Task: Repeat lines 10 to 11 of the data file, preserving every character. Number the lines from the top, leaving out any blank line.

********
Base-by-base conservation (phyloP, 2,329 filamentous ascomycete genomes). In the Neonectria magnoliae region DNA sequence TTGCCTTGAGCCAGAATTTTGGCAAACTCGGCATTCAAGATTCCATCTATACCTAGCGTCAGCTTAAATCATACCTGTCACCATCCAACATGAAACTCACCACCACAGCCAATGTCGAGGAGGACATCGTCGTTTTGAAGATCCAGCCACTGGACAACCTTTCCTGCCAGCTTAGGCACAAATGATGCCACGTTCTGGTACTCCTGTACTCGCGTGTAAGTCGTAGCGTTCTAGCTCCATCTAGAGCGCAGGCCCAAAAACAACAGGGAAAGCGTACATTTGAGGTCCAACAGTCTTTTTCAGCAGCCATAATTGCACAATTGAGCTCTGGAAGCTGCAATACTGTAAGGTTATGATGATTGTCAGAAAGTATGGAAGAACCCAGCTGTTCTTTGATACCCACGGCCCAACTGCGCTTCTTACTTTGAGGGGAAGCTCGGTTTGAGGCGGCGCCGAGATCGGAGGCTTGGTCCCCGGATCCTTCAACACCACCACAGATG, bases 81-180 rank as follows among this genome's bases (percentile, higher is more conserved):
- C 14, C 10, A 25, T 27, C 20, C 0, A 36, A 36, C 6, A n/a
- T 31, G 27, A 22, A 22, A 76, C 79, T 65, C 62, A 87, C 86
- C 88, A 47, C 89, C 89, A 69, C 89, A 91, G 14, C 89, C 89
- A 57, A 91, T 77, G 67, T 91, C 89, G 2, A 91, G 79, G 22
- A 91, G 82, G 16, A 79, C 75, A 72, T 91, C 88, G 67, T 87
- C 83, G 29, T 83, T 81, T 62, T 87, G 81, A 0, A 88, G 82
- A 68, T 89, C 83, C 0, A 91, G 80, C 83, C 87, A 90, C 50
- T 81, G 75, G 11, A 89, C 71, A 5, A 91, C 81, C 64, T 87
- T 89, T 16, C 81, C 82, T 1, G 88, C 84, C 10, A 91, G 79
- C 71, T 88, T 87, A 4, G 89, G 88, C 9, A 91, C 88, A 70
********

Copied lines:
- T 89, T 16, C 81, C 82, T 1, G 88, C 84, C 10, A 91, G 79
- C 71, T 88, T 87, A 4, G 89, G 88, C 9, A 91, C 88, A 70